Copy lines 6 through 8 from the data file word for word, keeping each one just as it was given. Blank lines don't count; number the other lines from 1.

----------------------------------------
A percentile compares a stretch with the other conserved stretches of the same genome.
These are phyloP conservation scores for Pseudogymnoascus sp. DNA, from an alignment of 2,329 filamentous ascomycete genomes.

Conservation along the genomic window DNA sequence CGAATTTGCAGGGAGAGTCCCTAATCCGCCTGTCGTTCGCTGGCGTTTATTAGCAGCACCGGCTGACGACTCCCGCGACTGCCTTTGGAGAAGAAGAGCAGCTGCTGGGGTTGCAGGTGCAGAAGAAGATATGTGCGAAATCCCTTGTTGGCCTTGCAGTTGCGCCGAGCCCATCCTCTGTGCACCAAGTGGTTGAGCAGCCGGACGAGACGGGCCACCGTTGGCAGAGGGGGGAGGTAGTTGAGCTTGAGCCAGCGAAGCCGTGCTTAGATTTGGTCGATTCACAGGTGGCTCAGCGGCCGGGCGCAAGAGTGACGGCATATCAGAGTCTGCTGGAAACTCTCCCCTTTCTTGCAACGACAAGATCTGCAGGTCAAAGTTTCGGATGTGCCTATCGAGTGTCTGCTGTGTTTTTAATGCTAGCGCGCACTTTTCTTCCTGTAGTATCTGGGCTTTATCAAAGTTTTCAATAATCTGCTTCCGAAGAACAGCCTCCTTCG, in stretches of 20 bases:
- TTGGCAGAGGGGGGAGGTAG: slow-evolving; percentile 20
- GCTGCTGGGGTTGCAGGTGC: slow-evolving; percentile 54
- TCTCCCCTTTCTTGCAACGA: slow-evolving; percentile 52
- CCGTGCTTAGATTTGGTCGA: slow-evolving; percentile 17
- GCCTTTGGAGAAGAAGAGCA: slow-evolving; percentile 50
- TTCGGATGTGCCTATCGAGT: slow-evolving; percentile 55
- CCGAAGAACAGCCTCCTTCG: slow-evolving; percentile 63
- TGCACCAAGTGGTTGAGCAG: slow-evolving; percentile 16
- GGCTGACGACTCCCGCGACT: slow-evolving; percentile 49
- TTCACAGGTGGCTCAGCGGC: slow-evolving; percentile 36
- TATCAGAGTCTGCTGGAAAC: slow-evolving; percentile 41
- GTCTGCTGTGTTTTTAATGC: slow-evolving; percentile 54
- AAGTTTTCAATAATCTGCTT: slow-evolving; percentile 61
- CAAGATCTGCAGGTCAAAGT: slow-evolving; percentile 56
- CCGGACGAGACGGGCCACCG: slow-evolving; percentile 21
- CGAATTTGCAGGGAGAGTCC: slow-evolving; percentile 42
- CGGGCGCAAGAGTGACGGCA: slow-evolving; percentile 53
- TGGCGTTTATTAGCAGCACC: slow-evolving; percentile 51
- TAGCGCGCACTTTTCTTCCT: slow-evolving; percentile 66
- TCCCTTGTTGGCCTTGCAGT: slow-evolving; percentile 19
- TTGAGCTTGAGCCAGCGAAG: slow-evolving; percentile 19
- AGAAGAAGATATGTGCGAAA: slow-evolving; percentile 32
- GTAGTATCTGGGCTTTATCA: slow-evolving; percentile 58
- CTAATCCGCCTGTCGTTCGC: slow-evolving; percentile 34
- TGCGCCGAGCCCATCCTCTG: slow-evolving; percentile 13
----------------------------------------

- TCTCCCCTTTCTTGCAACGA: slow-evolving; percentile 52
- CCGTGCTTAGATTTGGTCGA: slow-evolving; percentile 17
- GCCTTTGGAGAAGAAGAGCA: slow-evolving; percentile 50